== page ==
Review: ‘Shmobots’ by Adam Rifkin and Les Toil
Shmobots is a pretty stupid book on its face. And it’s pretty stupid inside too.
Government negligence leads to a city full of worthless robots (termed Shmobots), and three of the laziest ones hang out with a guy and do pretty much nothing with their lives.
The humore here — from writer Adam Rifkin — is all pretty obvious, heavy on robot cliches and slacker jokes we’ve heard before. Yet the book has an undeniable charm, no doubt because its creators acknowledge those faults and even celebrate them.
Sure, the lead robot character is a carbon copy of Bender from Futurama, but he’s used (at least this is my guess) to make fun of the stupid humor genre even while revelling in it.
There is a more involved plot than I let on: the robots and human friend are constantly looking for money, while unknowingly they’re being stalked by the Shmobot Killer. The plot advances at a marijuana-soaked pace.
Rifkin never pushes too hard for cleverness, and instead lets the mutually destructive relationship of the friends carry most of the pages as they engage in Adult Swim-style adventures like visiting a strip club and planning a concert for their crappy band.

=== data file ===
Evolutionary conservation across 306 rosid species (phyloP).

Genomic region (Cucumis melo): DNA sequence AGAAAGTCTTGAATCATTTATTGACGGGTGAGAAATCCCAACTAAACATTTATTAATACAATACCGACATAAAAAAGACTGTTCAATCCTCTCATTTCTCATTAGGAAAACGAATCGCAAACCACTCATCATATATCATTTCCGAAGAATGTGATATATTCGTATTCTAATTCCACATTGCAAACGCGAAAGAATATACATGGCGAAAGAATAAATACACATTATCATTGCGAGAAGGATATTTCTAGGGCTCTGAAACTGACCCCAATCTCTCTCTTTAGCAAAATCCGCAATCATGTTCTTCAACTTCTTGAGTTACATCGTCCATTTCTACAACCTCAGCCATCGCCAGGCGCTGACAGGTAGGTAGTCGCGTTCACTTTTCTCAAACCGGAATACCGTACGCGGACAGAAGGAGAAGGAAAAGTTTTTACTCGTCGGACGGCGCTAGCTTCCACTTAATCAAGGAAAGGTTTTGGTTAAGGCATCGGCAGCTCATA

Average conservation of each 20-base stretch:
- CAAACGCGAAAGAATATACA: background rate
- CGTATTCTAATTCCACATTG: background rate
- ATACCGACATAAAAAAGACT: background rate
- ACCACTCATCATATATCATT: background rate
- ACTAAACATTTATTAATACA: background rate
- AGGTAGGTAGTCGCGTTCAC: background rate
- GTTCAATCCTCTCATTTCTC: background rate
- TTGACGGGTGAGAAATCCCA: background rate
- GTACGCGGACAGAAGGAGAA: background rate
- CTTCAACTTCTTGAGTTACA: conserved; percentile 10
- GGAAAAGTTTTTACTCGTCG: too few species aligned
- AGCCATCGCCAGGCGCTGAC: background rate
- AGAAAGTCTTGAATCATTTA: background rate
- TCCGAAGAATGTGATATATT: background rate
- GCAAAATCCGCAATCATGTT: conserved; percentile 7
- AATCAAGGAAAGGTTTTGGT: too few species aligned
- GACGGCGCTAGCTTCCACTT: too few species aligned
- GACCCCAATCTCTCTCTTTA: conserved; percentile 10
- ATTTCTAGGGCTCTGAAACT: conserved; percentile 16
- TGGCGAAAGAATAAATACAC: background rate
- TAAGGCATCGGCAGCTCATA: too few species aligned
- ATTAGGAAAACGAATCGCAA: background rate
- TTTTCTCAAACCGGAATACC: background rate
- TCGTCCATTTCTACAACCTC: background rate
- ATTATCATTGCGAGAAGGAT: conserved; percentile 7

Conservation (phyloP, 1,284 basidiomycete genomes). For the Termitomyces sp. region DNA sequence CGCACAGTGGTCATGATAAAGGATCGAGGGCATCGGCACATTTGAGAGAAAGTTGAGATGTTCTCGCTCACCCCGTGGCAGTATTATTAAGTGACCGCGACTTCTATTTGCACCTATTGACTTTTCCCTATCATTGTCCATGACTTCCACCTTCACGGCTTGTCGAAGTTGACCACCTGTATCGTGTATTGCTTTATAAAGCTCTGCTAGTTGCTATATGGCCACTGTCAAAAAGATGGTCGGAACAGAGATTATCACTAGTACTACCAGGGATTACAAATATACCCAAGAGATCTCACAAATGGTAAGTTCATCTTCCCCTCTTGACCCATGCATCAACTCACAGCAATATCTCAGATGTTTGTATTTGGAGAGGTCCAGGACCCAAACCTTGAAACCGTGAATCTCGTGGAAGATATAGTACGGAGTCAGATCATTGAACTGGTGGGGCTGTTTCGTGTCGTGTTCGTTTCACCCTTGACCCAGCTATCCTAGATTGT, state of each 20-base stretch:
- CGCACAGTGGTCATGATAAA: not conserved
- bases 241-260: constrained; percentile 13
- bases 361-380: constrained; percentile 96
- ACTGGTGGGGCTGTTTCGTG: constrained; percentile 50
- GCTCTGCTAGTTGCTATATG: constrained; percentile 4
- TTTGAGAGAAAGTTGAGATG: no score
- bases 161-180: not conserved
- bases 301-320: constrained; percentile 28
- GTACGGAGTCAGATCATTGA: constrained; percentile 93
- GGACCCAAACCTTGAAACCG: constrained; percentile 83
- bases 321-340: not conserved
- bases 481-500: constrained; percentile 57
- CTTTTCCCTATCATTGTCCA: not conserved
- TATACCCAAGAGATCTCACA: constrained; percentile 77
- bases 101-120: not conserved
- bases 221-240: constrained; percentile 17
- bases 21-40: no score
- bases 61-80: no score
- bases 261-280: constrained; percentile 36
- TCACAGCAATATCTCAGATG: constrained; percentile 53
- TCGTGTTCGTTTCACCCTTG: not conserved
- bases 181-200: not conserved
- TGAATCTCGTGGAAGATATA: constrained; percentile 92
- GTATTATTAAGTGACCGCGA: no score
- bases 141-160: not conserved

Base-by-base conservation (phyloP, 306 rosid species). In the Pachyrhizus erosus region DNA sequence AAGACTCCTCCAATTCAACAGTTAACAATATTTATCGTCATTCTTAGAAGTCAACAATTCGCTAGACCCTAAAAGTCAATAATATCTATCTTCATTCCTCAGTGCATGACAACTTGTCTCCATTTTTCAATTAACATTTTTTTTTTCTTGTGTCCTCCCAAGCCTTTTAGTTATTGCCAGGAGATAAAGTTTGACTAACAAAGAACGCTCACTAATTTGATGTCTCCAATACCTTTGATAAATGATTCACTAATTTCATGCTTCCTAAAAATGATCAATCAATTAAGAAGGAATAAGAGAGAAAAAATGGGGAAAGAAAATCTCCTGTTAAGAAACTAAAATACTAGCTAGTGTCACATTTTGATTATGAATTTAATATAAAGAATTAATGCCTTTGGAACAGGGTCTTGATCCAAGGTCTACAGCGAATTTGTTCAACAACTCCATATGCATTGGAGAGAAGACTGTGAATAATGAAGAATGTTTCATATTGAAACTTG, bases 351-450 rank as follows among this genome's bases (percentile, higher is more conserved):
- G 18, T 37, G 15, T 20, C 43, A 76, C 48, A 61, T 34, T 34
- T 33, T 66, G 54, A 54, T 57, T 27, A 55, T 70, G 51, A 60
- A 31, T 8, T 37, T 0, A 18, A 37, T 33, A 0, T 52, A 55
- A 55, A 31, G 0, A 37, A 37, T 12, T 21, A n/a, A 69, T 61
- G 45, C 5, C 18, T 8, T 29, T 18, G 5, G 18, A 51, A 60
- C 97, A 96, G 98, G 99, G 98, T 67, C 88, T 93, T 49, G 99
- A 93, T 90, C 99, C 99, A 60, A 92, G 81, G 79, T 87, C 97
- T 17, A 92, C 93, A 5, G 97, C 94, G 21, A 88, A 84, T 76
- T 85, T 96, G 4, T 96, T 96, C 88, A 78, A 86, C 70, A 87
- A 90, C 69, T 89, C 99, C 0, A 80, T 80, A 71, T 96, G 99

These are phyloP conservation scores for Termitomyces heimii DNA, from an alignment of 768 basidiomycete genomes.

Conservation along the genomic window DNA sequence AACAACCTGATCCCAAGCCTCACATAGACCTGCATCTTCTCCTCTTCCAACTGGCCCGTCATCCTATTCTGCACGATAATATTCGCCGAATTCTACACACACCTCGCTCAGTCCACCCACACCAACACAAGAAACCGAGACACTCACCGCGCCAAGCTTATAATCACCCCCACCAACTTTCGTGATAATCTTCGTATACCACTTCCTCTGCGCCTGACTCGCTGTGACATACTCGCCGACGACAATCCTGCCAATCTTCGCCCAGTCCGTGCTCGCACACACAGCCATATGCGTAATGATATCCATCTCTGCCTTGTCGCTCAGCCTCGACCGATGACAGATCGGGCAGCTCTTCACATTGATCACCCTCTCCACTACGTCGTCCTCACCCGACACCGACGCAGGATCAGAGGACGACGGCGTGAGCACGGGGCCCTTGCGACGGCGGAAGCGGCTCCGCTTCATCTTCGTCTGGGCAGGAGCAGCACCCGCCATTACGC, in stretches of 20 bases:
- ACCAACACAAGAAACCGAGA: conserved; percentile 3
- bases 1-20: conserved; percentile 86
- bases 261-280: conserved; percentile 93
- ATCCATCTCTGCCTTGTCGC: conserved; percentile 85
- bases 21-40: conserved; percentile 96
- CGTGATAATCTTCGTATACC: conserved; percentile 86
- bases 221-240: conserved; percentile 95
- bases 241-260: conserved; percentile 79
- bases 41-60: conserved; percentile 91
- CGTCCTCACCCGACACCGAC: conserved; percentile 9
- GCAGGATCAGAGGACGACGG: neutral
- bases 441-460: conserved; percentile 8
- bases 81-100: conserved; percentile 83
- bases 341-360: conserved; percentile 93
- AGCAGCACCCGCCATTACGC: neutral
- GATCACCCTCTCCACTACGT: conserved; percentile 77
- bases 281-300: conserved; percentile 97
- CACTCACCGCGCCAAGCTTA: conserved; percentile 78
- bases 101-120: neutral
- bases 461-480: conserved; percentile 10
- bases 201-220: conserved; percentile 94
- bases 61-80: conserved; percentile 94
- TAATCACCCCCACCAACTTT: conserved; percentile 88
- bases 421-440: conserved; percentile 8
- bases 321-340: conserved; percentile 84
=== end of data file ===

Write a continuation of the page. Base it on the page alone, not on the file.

The most consistently funny one is Eyeballs (you can guess what he looks like), who has a bizarre robot speech impediment in that he begins and ends each sentence by saying his name.
The book would be much less tolerable if it weren’t for Les Toil’s art, which has all of the cleanliness and descriptive strength of Cliff Chiang’s work in Dr. 13.
His robot concepts are fun, and he throws in some action sequences that are effectively simple.
It’s definitely not a book for everyone, with plenty of risque elements, but it’s not bad for a fun, forgettable summer comic.
Van Jensen is a former crime reporter turned comic book journalist. Every Wednesday, he braves Atlanta traffic to visit Oxford Comics, where he reads a whole mess of books for his weekly reviews. Van’s blog can be found at graphicfiction.wordpress.com.
Publishers who would like their books to be reviewed at ComicMix should contact ComicMix through the usual channels or email Van Jensen directly at van (dot) jensen (at) comicmix (dot) com.